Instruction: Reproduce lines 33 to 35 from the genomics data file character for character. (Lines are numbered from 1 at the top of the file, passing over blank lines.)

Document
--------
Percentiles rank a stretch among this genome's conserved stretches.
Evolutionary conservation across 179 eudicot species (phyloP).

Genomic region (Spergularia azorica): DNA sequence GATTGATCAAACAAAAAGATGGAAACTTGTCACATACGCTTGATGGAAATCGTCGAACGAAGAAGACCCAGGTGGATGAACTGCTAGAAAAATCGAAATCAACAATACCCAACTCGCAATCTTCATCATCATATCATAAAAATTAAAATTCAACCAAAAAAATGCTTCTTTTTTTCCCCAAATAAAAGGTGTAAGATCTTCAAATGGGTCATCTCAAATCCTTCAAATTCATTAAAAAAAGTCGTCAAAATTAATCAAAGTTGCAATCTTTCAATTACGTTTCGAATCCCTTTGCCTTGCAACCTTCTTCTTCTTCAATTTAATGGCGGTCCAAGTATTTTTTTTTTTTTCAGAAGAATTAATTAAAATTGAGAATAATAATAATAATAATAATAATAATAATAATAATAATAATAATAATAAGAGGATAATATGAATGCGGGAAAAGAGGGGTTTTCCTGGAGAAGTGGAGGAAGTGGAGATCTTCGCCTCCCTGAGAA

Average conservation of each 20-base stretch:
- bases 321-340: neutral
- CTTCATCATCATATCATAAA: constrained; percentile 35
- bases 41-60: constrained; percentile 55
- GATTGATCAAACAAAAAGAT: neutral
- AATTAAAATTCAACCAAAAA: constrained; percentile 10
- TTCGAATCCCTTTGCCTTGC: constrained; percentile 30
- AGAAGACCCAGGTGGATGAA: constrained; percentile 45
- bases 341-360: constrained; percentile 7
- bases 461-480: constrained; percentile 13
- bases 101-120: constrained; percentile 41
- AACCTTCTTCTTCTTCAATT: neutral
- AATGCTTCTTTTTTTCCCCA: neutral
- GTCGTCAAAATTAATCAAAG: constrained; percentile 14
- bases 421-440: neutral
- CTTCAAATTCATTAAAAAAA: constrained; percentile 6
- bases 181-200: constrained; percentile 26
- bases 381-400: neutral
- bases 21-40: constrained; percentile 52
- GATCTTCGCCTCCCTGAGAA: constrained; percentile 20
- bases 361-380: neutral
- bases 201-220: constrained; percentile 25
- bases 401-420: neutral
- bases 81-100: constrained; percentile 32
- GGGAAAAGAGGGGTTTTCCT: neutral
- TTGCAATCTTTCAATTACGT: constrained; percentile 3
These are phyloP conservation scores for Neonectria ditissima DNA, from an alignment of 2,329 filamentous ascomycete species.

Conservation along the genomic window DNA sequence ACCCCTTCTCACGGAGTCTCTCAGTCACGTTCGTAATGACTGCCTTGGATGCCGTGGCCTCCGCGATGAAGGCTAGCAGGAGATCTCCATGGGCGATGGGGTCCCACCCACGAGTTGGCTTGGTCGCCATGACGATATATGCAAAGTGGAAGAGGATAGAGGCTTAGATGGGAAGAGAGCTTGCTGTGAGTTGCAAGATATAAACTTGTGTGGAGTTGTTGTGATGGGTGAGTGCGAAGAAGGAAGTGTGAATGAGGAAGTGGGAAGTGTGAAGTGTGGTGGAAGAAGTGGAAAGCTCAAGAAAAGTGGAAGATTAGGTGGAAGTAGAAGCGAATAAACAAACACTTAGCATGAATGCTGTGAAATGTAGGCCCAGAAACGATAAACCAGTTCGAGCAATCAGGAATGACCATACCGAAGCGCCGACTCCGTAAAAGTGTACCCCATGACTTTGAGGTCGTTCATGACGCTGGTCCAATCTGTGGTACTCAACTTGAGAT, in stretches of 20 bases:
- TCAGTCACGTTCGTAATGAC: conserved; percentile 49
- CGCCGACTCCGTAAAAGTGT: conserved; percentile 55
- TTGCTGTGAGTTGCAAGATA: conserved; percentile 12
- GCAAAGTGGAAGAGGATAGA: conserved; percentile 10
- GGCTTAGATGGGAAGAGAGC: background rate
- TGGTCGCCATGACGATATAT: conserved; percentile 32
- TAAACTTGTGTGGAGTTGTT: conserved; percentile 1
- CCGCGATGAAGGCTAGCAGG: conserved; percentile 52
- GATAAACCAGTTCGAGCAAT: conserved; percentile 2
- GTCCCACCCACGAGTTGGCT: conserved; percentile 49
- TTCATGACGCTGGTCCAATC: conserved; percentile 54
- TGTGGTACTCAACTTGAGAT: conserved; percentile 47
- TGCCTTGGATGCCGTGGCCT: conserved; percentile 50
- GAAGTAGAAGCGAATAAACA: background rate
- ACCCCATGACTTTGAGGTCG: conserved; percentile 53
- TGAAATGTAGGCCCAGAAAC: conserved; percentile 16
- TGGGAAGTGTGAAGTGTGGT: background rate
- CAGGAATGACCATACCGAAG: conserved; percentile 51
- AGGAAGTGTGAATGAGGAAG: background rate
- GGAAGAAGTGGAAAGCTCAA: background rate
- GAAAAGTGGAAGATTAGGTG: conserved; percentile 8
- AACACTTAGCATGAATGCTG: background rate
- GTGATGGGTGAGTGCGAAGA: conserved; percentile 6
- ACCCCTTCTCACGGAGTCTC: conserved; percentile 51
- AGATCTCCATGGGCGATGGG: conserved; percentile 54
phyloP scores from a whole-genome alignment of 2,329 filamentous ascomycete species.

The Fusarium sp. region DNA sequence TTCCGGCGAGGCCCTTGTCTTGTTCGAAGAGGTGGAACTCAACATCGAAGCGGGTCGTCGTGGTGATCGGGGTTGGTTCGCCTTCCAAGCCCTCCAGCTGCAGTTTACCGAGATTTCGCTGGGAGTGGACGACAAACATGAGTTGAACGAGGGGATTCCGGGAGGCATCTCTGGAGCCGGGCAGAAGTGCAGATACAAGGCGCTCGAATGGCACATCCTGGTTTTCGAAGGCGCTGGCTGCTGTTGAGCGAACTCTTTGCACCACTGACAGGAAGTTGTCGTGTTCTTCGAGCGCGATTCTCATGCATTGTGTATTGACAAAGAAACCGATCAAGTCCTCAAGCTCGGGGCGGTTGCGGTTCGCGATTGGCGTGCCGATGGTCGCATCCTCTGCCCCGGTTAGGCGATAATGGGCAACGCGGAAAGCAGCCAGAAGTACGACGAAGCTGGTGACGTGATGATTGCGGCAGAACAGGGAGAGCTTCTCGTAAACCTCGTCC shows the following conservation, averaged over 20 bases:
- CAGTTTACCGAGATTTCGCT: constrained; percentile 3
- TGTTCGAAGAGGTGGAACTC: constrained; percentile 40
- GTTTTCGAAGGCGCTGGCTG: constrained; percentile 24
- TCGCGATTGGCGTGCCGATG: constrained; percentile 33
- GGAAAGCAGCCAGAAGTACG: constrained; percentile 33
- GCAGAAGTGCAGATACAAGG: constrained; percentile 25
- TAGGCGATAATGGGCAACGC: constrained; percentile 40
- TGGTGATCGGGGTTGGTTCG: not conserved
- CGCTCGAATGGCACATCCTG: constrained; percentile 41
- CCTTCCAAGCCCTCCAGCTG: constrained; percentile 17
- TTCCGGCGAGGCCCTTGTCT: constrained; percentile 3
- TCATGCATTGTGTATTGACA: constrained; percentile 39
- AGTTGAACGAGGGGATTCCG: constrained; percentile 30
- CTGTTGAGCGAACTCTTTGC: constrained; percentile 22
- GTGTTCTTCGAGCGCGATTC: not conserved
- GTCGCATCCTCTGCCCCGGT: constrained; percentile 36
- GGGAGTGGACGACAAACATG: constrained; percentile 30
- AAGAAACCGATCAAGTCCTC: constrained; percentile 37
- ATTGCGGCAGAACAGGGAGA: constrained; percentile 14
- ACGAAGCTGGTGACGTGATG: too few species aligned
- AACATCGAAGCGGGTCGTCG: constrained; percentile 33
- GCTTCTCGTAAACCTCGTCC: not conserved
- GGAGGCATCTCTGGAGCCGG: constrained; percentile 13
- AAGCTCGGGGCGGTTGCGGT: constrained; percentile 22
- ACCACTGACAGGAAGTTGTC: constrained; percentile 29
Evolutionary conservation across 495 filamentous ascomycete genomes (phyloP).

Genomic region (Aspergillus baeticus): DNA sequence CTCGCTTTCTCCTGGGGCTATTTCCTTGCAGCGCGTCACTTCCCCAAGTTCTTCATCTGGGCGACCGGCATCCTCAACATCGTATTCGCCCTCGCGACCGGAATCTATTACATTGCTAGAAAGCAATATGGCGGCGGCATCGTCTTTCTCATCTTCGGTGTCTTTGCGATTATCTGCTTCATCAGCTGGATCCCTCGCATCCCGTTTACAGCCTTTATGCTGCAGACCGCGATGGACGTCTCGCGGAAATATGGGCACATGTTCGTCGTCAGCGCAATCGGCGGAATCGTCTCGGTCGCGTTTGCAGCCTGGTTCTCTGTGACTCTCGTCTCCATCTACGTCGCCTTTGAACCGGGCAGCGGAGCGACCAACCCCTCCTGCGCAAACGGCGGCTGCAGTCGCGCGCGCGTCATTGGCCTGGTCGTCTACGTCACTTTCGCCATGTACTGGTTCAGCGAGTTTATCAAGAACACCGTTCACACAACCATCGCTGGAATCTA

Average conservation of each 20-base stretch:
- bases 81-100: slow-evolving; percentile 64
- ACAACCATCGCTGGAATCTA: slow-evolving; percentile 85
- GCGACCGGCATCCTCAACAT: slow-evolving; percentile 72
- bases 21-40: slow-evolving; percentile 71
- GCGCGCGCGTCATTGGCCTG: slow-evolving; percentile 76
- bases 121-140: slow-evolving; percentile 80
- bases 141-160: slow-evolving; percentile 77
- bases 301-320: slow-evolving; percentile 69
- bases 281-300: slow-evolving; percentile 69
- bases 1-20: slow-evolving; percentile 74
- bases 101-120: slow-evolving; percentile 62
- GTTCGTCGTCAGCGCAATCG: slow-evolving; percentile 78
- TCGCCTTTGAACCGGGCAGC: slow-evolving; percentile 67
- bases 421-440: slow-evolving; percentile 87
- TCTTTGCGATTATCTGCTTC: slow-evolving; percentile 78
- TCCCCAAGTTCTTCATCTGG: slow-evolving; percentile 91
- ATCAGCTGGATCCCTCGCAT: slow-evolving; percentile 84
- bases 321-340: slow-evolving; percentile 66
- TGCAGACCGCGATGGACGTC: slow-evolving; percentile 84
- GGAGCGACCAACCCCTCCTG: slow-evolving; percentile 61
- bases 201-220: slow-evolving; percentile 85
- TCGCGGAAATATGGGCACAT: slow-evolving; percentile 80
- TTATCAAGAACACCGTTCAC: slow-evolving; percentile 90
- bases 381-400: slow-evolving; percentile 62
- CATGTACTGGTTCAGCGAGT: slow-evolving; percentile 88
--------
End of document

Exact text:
- CGCCGACTCCGTAAAAGTGT: conserved; percentile 55
- TTGCTGTGAGTTGCAAGATA: conserved; percentile 12
- GCAAAGTGGAAGAGGATAGA: conserved; percentile 10